“Mehabevin et ha-tsarot”: Crusade Memories and Modern Jewish Martyrologies
Myers, David N.
Jewish History . Volume 13, No. 2 . Fall (1999)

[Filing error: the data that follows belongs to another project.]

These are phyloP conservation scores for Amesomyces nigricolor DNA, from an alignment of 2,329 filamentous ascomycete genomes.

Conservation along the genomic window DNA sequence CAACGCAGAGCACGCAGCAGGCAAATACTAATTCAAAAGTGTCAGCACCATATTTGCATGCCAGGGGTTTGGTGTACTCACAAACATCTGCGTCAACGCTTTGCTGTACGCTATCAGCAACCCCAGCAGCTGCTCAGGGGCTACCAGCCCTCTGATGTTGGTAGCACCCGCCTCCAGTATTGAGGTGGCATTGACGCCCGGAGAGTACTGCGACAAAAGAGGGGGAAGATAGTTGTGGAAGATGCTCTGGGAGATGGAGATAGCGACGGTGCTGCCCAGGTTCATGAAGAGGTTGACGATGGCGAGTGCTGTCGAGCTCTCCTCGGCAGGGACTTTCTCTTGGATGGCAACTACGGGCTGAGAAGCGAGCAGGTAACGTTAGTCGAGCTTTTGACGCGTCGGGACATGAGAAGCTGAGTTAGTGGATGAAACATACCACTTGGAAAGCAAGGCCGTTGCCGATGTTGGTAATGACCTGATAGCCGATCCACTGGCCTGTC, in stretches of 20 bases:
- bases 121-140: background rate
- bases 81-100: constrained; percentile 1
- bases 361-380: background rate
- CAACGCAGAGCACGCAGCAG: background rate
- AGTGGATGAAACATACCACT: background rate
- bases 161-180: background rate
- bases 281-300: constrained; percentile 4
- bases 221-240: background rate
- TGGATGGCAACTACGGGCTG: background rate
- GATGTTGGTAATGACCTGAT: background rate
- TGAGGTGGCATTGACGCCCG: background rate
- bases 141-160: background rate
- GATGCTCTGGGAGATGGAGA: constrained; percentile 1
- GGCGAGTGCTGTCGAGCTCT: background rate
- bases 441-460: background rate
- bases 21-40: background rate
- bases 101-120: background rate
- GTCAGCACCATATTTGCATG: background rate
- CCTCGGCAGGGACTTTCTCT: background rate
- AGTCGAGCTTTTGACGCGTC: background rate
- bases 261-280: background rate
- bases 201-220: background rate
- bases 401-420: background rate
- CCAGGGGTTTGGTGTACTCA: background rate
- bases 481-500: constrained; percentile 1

In tracing the echoes of the Crusades in Jewish historical writing and consciousness, one is anested by the phrase “they cherish their troubles.” Does it not appear to be a poignant, even shocking, epigram for the Jewish historical experience, or at least for the “lachrymose conception” of that experience according to which suffering assumes pride of place? Here, as elsewhere in Jewish literature, the gates of interpretation were open to various and diverse travelers. Rashi, the great French commentator who was a contemporary of the first Crusaders and who lost relatives and friends to their anti-Jewish excesses, understood “they cherished their troubles” to mean that Jews cherished not their troubles, but rather their liberation from such troubles. Jews were compelled to recall their troubles, he claimed, so as to praise God for His miraculous intervention. Moreover, the sense of inadequacy in recording these travails stemmed, in part, from their sheer ubiquity.